With cyber threats still growing, and the cost of cybercrime is increasing as it is projected to hit an annual $10.5-trillion globally by 2025, the Philippines needs more cybersecurity professionals to safeguard infrastructure and combat cyber risks.
“You do not need one cybersecurity professional in your organization. You need a team that looks after your infrastructure, looks after your ecosystem from the applications that you run, solutions that you develop in-house or co-develop with a third party, and of course, your front-end,” said Sam Jacoba, founding president of the National Association of Data Protection Officers of the Philippines (NADPOP).
The Philippines needs around 180,000 cybersecurity professionals which represents 10% of companies that belong to financial institutions, healthcare, or utilities like water, electricity, and Internet. Globally, there is an estimated headcount of 3.5-million to 5-million cybersecurity professionals that are needed.
To address the shortage of cybersecurity professionals and fight against cybercrime, the Philippines responded positively to the Japan-ASEAN Cybersecurity Community initiative to create an Asia-wide Cybersecurity Community of Practice and Cooperation.
“It is about time that a multi-country approach spearheaded by Communities of Practice will join hands to fight against cybercriminals. Along with similar initiatives from government institutions and other private sector organizations, our Communities of Practice will work proactively to train current and future InfoSec and Cybersecurity professionals to enable them to go head-to-head against online threats,” said Jacoba.
Apart from this, Jacoba also said they will partner with some universities, one in Baguio and the other in Central Luzon and hopefully, in Mindanao. They are also planning to train media people on data privacy and cybersecurity.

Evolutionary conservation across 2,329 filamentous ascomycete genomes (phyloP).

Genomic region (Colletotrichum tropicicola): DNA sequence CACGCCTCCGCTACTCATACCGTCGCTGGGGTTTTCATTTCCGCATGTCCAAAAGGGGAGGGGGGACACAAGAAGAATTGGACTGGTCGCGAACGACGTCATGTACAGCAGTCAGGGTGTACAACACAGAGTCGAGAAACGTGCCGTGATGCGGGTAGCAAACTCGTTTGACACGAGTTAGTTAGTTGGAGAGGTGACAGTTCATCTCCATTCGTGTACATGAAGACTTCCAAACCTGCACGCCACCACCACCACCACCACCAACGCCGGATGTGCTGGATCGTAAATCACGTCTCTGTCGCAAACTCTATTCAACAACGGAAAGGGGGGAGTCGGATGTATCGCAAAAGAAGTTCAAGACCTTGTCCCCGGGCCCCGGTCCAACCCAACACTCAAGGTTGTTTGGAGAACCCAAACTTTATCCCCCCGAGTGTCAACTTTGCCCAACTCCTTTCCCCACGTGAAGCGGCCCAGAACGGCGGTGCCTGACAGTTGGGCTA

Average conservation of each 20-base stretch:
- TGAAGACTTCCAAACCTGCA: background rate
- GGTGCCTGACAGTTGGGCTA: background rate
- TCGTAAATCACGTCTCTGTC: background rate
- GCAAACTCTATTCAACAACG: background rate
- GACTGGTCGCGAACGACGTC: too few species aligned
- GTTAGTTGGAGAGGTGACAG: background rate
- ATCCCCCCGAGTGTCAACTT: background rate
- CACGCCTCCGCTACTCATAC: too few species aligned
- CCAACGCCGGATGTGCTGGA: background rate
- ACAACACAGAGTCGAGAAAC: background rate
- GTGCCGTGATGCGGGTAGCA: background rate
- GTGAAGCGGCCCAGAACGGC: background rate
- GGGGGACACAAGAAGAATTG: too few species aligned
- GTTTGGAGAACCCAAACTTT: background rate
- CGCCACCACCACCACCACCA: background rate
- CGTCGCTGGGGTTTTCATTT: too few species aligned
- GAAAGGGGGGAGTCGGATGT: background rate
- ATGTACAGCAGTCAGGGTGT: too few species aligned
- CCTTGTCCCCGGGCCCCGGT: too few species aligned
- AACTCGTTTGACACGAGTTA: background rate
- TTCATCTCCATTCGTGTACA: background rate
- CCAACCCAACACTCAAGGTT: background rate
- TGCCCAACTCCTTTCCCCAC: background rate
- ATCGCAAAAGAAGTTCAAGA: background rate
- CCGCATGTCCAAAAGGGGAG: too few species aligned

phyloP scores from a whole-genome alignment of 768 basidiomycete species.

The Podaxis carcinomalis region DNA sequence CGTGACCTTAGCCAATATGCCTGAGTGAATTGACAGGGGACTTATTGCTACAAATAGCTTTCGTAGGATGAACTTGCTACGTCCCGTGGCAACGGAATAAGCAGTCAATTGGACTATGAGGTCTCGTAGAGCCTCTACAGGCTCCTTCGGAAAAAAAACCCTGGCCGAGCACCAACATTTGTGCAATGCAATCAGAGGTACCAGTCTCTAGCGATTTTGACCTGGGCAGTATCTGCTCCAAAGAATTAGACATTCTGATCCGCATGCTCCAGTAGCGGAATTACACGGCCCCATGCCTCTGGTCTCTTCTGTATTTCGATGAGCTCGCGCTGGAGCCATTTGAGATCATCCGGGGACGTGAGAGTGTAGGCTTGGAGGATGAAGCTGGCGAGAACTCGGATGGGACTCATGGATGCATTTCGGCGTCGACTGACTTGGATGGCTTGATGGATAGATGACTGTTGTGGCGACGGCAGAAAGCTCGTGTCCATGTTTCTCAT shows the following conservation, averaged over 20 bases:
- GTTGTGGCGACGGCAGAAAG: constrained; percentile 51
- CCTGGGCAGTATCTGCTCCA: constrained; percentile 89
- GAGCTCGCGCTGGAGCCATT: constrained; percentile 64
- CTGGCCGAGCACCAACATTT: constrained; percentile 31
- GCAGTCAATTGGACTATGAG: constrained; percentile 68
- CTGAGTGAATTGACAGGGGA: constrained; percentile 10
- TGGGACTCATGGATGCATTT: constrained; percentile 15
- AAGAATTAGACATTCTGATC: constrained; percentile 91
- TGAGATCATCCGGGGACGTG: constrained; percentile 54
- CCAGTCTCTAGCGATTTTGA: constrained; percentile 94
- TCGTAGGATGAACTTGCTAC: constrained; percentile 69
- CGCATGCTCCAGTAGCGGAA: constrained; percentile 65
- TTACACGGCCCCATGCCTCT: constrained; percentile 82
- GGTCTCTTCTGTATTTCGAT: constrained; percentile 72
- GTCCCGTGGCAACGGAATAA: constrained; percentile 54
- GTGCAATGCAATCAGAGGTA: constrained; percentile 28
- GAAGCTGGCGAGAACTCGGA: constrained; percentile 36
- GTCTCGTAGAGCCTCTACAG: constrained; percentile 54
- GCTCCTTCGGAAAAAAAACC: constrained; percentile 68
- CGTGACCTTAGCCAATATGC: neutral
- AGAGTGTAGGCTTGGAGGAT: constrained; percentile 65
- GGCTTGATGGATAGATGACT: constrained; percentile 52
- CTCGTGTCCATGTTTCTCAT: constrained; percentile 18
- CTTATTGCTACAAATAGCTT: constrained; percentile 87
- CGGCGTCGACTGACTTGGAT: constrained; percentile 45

Meanwhile, Lito Averia, president at Philippine Computer Emergency Response Team or PH-CERT, shared some challenges that cybersecurity practitioners are facing today.
Capacity development is one challenge where there’s one or two schools that had started offering IT courses with cybersecurity in just a small portion. Averia said they are trying to push the academe to develop courses in cybersecurity.
Getting certified is another challenge as it is too expensive. “What we did is we collaborated with the Philippine Computer Society. Early this year, we came up with Information Security Information Program that would help those interested to get certified,” noted Averia. Other challenges include there’s no document in the government that says everybody must comply with cybersecurity, different directives, and no clear mandate as to who will address or at least a central body that will address cybersecurity.